Hung Task Timeout

mani manishrma at
Tue Apr 17 07:35:36 EDT 2012

Thanks Philipp for the explanation and the link.

But i Still have the same question:-

*Do scheduler schedule the tasks with TASK_INTERRUPTIBLE state **? *
run queue
and so both type of tasks should not being scheduled by the scheduler.
If YES, then why it is needed to schedule task in TASK_INTERRUPTIBLE state ?

What is the significance of the task->switch_count in the scheduler ?
surely it got updated for the TASK_INTERRUPTIBLE task.


On Tue, Apr 17, 2012 at 1:06 PM, Philipp Ittershagen <
p.ittershagen at> wrote:

> On Tue, Apr 17, 2012 at 6:26 AM, mani <manishrma at> wrote:
> > So is that means that TASK_UNINTERRUPTIBLE will not get schedule by the
> > scheduler ?
> > Can anyone give the detail information what's going on in backyard ?
> An explanation of the different states is given in [1]:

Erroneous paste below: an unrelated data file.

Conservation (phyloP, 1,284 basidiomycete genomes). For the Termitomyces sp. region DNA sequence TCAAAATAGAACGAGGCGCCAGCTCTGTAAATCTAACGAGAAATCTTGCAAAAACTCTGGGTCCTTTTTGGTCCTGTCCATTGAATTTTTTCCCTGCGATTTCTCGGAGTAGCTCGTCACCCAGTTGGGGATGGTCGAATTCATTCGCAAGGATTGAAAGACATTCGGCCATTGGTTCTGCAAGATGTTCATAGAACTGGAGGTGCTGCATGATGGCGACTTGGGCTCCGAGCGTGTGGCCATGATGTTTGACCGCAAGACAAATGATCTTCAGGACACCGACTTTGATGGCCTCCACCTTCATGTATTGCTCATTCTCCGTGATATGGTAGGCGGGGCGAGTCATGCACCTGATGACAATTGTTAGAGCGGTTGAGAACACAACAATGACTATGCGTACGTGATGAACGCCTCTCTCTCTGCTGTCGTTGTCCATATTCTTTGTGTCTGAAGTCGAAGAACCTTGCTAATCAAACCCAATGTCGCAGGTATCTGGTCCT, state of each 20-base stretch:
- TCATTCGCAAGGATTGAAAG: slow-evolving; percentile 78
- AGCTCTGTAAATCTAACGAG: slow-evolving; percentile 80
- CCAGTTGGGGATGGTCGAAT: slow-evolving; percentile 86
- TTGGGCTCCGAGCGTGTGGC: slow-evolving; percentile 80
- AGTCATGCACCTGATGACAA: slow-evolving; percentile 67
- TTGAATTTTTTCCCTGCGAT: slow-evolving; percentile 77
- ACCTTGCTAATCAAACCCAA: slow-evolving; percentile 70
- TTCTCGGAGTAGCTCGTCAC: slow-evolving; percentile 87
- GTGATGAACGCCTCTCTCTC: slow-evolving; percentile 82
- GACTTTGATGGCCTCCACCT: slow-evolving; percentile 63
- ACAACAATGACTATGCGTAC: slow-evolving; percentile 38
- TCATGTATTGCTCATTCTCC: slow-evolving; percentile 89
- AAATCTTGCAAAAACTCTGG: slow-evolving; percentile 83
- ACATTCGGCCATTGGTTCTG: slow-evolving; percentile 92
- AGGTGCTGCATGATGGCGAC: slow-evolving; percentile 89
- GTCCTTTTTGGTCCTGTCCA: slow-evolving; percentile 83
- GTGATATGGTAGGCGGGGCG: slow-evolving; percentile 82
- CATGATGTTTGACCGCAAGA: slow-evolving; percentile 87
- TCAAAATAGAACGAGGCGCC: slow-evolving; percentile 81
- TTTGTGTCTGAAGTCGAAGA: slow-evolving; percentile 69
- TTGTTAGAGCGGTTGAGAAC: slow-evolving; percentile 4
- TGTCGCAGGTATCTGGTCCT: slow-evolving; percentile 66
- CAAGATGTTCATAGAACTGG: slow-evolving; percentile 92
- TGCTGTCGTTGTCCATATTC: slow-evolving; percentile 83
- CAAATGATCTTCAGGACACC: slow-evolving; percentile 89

> A process can sleep in two different modes, interruptible and
> uninterruptible. In an interruptible sleep, the process could be woken
> up for processing of signals. In an uninterruptible sleep, the process
> could not be woken up other than by issuing an explicit wake_up.
> Interruptible sleep is the preferred way of sleeping, unless there is
> a situation in which signals cannot be handled at all, such as device
> I/O.
> So, unless you absolutely cannot handle singals, you should use
> TASK_INTERRUPTIBLE and check for signals using signal_pending() (many
> code examples use this in the ldd3 book).
> TASK_UNINTERRUPTIBLE consequently means that your thread is not
> scheduled unless you explicitly wake up the thread.
> Greetings,
>  Philipp
> [1]:,0
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